I know that mid-year moves are difficult for children, but, due to a job change, we’ll be moving in January. My 9-year-old is very happy in her current school. She is popular and academically successful. Her friends appreciate her and they are comfortable with her TS. We’ll be starting from scratch in a few months — new town, new school, new kids. Do you have suggestions about how to address the double challenge of being the new girl and the girl with TS?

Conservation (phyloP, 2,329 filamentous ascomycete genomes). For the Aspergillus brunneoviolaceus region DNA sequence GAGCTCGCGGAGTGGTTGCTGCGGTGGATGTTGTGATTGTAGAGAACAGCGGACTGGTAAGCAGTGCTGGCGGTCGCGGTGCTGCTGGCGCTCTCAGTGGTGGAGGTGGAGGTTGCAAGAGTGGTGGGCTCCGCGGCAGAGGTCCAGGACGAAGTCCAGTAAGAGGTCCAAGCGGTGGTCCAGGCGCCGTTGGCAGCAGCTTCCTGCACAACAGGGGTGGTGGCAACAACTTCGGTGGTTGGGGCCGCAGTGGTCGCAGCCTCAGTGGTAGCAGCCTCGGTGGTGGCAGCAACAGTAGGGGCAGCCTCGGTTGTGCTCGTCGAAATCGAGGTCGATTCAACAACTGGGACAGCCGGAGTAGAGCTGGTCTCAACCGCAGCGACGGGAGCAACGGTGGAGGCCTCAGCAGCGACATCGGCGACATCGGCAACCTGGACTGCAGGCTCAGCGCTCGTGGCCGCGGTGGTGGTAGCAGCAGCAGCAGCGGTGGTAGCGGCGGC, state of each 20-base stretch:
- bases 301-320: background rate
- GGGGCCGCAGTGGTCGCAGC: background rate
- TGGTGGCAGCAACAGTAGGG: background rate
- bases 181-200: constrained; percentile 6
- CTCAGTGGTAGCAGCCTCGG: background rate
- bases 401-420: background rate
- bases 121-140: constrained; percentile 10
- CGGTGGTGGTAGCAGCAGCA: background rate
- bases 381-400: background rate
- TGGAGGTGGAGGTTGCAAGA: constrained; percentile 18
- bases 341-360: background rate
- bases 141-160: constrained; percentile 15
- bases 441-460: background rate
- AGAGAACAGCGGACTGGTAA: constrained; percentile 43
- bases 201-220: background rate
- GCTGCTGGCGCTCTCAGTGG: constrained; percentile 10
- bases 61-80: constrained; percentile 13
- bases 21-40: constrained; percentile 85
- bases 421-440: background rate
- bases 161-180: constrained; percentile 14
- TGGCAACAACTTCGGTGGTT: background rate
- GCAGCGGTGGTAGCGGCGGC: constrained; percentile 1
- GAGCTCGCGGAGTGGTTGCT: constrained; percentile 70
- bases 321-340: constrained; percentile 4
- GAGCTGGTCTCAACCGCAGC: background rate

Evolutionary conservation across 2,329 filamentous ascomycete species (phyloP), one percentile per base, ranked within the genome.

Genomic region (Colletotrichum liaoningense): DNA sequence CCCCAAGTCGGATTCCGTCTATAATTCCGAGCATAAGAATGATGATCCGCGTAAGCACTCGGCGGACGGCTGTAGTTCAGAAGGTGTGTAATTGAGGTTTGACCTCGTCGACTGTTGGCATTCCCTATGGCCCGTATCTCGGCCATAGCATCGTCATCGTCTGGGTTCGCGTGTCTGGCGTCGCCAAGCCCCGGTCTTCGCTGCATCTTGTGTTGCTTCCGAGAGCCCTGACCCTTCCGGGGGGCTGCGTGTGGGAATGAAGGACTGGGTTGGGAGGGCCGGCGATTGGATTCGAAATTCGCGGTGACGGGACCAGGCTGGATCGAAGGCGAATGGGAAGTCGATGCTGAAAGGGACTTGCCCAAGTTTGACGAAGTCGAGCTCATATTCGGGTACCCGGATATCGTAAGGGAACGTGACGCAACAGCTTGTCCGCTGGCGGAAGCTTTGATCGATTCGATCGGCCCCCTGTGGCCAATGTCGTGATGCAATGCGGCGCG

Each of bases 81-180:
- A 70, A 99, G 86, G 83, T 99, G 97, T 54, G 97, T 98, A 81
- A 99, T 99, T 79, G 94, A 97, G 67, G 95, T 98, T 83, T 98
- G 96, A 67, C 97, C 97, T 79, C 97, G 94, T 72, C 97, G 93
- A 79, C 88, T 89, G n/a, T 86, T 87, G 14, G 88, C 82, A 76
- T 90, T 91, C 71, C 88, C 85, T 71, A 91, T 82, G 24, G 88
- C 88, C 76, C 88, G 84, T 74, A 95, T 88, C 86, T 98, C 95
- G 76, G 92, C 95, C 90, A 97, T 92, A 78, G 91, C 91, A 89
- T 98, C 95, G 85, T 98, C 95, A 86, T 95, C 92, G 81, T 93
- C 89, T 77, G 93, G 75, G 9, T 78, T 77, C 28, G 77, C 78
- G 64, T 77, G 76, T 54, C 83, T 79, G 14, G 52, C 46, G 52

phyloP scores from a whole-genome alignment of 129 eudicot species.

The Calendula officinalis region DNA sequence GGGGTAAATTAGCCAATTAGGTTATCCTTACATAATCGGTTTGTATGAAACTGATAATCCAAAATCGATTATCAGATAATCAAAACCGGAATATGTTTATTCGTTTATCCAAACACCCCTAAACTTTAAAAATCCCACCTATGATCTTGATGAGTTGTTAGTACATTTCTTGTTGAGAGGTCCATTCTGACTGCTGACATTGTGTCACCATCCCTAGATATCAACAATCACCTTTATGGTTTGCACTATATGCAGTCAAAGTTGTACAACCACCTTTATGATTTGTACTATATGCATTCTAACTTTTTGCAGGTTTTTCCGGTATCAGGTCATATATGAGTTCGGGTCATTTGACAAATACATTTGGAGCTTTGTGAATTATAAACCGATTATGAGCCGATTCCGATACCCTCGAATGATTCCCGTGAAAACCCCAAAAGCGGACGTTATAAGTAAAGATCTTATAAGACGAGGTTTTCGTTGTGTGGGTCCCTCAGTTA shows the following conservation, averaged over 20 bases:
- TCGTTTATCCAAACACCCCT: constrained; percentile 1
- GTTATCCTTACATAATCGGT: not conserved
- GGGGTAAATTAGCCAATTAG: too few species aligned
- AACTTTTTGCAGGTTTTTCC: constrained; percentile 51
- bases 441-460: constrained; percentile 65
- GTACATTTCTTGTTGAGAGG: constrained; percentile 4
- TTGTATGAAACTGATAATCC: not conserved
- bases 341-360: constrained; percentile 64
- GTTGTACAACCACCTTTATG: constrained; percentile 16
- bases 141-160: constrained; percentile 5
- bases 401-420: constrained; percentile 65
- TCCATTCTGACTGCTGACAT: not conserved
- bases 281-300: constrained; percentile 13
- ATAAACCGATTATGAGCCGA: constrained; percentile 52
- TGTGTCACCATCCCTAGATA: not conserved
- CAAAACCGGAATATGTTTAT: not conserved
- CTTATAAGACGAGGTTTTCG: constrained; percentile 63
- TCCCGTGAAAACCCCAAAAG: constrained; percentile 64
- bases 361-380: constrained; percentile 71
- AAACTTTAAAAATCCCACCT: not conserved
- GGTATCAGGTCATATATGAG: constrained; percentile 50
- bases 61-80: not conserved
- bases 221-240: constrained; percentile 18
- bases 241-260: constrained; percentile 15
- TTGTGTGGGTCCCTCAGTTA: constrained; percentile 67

How fortunate that your daughter has had these positive experiences of social and academic successes, and can bring these strengths with her as she moves to a new neighborhood and new school. You might want to broach the topic with her of the upcoming challenge of moving and meeting new people, and brainstorm together about what strategies can ease that process. If you are concerned that her tics will be noticeable to her new classmates, I would encourage you and your daughter to explore ways to educate her peers with which she will feel comfortable. You didn’t say whether your daughter explained her TS to her current friends and if so, how she went about it. You can ask her to identify what strategies worked so well for her in the past, so that she can employ them again. Children are typically very empathetic once tics are explained to them. The reaction of her new peers is less likely to be negative once TS is explained to them. Your daughter, you, and her teacher can share a role in a peer presentation. Or you may want to involve a local Tourette Association Youth Ambassador, or the video “I Have Tourette’s but Tourette’s Doesn’t Have Me”  in which William is shown teaching his class about TS. You may want to consider viewing that scene together with your daughter to spark a discussion. You may also want to take an active role in helping her stay connected by phone, mail, email or visits to the supportive friends she is leaving behind.

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